Probably both are acceptable. However, the version with the article may be preferred, and perhaps especially so in British English.
The question here is whether the noun perspective in the relevant sense is countable or uncountable. If it is countable, then the fact that it appears in the singular means that it normally requires a determiner (an/the/our/that emotional perspective). But if it is uncountable, then if it is meant to be indefinite (as in your sentence), then it should be without a determiner.
Several dictionaries have the useful feature that, as part of the definition provided, they say whether a noun is countable or not.
Cambridge Dictionary says that, in the relevant sense of the word (a particular way of viewing things that depends on one’s experience and personality), the noun perspective is countable in British English, whereas in American English it can be either countable or uncountable.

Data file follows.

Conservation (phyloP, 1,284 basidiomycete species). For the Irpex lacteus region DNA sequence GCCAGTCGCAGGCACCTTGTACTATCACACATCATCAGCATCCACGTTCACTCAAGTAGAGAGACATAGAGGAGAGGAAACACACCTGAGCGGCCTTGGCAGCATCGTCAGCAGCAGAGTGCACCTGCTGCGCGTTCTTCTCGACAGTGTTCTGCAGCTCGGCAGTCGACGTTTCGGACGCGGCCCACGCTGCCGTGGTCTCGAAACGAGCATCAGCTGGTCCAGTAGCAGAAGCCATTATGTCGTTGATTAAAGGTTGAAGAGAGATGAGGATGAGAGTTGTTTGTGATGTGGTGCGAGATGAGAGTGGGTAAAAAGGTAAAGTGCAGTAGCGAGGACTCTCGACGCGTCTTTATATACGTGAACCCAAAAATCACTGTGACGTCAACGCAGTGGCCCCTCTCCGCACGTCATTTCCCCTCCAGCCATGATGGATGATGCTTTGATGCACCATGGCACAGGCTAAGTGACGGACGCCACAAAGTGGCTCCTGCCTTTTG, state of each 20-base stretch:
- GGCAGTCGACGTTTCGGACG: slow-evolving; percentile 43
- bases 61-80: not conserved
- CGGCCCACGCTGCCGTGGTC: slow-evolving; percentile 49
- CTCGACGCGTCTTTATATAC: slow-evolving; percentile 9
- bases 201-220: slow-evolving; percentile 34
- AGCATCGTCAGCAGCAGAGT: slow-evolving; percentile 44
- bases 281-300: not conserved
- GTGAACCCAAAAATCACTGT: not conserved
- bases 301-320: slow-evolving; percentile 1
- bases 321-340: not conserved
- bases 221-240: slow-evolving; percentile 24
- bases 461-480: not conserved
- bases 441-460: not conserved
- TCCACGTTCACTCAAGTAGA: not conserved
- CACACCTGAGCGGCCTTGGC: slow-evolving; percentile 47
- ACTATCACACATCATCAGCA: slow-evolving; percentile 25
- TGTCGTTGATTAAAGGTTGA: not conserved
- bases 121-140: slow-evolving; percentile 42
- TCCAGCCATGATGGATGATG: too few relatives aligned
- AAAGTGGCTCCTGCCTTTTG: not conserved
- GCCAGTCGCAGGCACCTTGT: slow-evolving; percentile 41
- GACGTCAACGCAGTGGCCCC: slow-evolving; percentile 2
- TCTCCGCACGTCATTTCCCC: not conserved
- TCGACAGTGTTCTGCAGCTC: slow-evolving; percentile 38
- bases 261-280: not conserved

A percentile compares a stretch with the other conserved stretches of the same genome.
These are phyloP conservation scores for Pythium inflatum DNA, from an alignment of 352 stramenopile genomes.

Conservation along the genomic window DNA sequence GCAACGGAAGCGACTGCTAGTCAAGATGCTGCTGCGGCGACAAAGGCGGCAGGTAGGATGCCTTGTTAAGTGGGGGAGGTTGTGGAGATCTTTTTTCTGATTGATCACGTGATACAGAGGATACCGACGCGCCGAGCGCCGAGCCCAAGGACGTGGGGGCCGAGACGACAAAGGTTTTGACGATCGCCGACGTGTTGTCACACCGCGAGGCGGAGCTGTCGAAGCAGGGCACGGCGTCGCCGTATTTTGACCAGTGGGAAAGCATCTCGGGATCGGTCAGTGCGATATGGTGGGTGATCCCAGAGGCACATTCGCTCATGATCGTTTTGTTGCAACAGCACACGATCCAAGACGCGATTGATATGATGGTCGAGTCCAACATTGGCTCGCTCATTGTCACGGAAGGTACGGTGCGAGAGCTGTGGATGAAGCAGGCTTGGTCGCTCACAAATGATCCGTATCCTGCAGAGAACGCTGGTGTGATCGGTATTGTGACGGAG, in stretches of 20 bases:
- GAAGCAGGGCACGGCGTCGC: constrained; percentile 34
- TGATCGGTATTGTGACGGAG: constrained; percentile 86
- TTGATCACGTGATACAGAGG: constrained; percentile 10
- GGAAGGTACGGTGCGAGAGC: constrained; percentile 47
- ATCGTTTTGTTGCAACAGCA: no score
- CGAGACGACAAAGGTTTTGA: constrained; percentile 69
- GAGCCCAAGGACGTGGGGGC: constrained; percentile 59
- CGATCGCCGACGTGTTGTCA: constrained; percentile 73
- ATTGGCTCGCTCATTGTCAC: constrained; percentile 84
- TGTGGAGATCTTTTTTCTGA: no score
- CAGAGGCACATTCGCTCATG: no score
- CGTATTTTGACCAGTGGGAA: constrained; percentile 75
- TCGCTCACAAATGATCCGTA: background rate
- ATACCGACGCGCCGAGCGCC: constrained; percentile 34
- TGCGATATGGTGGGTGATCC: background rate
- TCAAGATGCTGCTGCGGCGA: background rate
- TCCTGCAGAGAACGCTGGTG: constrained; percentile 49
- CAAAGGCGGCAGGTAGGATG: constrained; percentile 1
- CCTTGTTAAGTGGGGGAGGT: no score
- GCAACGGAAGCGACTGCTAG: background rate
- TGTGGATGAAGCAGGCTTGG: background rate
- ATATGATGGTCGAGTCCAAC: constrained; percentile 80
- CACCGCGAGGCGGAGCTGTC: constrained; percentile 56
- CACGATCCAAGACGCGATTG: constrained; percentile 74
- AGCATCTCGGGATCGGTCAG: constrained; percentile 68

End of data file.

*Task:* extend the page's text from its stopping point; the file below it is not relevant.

On the other hand, both Macmillan and Collins dictionaries say that, in the relevant sense, perspective is countable.
Finally, the Oxford English Dictionary does not provide explicit information about countability of nouns, but it does provide examples of usage. For what it's worth, among the examples that are not older than the late 19th century, only two are in the singular and not marked as definite, and both include the indefinite article.
A possible confusion with other senses of the word
A possible source of confusion is that perspective has another meaning in which it is certainly uncountable in both American and British English and according to all dictionaries, namely the meaning relevant to art (the method by which solid objects drawn or painted on a flat surface are given the appearance of depth and distance).
Furthermore, there is yet another sense of the word perspective, which is rather close to the sense relevant to us and according to which it is uncountable: a sensible way of judging how good, bad, important, etc. something is in comparison with other things (e.g. It’s important to keep things in perspective and not dwell on one incident.; Writing as a foreigner gives her a great sense of perspective).
One may speculate that at least some instances of omission of the indefinite article when perspective is used as in your examples stem from confusing that sense with one of the other two in which the word is unambiguously uncountable.